Singapore— The Singapore Police Force said on July 18, Thursday, that around S$50.3 million of seized 1Malaysia Development Berhad (1MDB)-related money has either been returned to Malaysia or is now being processed in banks in preparation for being returned to the country.
The Police told Channel NewsAsia (CNA) that in consultation with the Attorney-General’s Chambers, the Commercial Affairs Department has filed court applications to return the money.
The Police said, “The first tranche of court applications for the return of about S$15.3 million in 1MDB-related (money) was granted in September 2018 and the second tranche of about S$35 million was granted in March 2019.
Part of the (money) has already been transferred to Malaysia, while the rest is still being processed by the banks.”
On July 12, Lim Guan Eng, the Finance Minister of Malaysia, said that RM92.3 million (S$30.5 million) of 1MDB-related funds has been recovered from Singapore.
Last September, a court in Singapore ordered the return of S$15.3 million of 1MDB-related funds to Malaysia.
In 2016, Singaporean authorities said that S$240 million in cash and properties had been seized in the process of investigating 1MDB-related fund flows into Singapore.
The Malaysian Finance Minister also announced on Friday that to date, the amount of RM925.1 million (S$305 million), money that is in connection to 1MDB, has been given back to the government of Malaysia in different currencies.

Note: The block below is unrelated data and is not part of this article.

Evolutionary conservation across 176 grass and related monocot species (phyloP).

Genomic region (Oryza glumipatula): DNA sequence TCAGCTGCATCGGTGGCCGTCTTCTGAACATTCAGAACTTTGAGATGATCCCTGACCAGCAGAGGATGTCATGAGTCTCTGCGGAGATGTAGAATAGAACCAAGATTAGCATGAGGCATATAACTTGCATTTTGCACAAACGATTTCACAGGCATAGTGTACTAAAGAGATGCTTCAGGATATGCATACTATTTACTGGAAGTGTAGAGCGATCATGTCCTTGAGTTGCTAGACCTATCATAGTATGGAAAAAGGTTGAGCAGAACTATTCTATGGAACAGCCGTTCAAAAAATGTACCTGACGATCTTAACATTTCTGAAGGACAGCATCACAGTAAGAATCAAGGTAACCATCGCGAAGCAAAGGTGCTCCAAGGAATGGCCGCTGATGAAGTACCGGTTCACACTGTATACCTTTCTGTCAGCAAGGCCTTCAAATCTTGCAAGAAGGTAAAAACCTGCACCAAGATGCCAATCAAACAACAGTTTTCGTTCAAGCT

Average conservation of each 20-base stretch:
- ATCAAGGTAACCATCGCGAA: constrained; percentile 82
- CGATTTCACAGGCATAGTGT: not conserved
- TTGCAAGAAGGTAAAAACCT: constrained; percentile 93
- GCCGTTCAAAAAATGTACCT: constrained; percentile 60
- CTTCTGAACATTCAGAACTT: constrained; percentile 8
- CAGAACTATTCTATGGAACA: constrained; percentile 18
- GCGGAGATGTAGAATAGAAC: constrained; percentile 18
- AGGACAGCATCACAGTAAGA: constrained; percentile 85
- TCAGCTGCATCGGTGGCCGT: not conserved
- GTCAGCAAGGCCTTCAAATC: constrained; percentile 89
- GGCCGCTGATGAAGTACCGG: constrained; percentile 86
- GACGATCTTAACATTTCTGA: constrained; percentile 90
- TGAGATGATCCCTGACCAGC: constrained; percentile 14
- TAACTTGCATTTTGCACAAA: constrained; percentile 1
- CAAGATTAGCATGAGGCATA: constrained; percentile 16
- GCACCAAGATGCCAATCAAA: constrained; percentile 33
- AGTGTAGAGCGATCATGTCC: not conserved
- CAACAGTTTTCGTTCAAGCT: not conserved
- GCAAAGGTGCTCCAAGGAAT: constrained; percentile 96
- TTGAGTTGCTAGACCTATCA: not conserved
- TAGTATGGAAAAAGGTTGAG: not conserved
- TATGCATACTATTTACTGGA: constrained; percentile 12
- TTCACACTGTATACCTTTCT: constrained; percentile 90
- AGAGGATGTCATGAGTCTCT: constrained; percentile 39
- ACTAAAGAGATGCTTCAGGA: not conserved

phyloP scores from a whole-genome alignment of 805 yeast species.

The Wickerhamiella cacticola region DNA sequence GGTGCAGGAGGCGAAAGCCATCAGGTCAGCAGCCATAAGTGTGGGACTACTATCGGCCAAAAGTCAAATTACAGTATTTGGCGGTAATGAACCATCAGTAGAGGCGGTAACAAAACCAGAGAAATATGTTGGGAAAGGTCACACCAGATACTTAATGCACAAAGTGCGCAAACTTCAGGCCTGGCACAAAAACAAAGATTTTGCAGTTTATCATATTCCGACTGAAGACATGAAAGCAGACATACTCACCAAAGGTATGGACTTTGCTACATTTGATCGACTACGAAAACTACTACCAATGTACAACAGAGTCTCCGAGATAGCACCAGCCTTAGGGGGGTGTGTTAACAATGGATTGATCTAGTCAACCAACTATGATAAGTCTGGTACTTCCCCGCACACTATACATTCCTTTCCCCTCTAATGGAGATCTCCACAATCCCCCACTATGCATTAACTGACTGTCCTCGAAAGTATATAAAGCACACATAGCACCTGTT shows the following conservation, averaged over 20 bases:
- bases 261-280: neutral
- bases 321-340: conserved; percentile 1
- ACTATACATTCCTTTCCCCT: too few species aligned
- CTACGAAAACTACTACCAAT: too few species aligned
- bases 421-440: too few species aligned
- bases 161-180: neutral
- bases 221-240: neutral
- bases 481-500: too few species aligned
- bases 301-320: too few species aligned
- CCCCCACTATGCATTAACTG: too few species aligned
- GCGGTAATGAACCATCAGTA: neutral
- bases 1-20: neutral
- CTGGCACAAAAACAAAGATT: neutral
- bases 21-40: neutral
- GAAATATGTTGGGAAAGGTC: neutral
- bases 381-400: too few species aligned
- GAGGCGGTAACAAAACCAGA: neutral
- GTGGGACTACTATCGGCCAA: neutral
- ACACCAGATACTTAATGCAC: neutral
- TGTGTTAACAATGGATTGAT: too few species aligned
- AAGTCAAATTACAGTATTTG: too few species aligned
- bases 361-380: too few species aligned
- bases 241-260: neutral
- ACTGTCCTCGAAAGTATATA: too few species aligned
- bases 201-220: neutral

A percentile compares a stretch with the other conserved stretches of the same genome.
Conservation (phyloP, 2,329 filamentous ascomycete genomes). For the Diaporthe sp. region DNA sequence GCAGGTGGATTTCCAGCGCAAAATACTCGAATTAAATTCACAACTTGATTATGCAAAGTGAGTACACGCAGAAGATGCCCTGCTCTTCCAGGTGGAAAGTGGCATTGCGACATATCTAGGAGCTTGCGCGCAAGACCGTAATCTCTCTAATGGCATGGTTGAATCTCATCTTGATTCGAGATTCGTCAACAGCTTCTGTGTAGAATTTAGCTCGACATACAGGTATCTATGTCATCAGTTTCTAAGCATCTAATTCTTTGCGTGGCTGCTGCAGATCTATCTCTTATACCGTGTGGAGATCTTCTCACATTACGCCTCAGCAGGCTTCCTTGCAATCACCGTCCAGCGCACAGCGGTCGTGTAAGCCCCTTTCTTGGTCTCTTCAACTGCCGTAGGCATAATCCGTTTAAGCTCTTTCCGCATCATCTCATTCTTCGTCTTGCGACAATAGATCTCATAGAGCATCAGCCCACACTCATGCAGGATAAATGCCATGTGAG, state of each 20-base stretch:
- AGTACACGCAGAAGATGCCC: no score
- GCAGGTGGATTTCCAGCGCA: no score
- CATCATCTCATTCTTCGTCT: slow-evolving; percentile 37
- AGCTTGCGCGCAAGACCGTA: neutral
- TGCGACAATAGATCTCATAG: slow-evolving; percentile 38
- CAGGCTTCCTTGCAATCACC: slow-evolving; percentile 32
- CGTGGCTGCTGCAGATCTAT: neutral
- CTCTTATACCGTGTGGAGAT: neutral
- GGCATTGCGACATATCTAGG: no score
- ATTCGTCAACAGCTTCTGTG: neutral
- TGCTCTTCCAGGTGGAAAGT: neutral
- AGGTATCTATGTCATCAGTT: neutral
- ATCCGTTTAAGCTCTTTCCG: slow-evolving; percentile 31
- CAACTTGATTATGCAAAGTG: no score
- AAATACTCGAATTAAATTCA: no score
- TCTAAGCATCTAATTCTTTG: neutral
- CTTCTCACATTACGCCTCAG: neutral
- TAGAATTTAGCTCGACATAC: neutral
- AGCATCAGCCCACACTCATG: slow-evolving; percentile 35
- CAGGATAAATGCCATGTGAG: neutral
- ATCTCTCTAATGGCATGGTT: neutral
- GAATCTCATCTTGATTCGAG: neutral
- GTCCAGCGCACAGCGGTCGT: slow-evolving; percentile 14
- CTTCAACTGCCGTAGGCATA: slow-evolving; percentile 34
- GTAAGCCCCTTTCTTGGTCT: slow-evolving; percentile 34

Mr Lim said that of the total amount that has been returned, RM805.8 million (approximately S$266 million) came from the US—RM238 million (S$78.6 million) was from Red Granite Pictures and RM567.8 million (S$187 million) was from the Park Lane Hotel in New York.
The amount of RM27 million (S$8.9 million) was recovered from within Malaysia. From the 1MDB Foundation, RM6.1 million (S$2 million) was recovered, and from 1MDB itself, RM20.9 million (S$6.9 million).
According to Mr Lim, “This is the result of the efforts made by the authorities, including the Malaysian Anti-Corruption Commission, the Royal Malaysia Police, the Attorney-General’s Chambers and the cooperation with foreign authorities.
Efforts to recover the funds will continue to repay 1MDB’s debts amounting to RM51 billion.”
The Malaysian government announced in June that it expects to recover around US $5 billion (S$6.8 billion) of foreign assets related to 1MDB.
According to investigators from the US and Malaysia have determined that between 2009 and 2014, around US$4.5 billion (S$6 billion) was misappropriated from the fund by high-level officials.
In May, the Government of Malaysia, as well as the country’s police, filed two civil forfeiture suits against former prime minister Najib Razak and wife Rosmah Mansor as well as other individuals, in order to take possession of items worth RM711million (S$234 million) which had purportedly been purchased using funds from 1Malaysia Development Berhad (1MDB).
Mr Najib allegedly used his office as Prime Minister and ordered that the audit report concerning the controversial 1MDB be altered between February 22 and 26, 2016, at the Prime Minister’s Office, before this report was finalised and prepared for presentation to the Public Accounts Committee.
Malaysia’s Attorney General, Tommy Thomas, declared last year that the government would be seeking billions in fines and jail terms for Goldman Sachs and four other people for reportedly channeling RM11.3 billion (S$3.7 billion) from 1MDB. -/TISG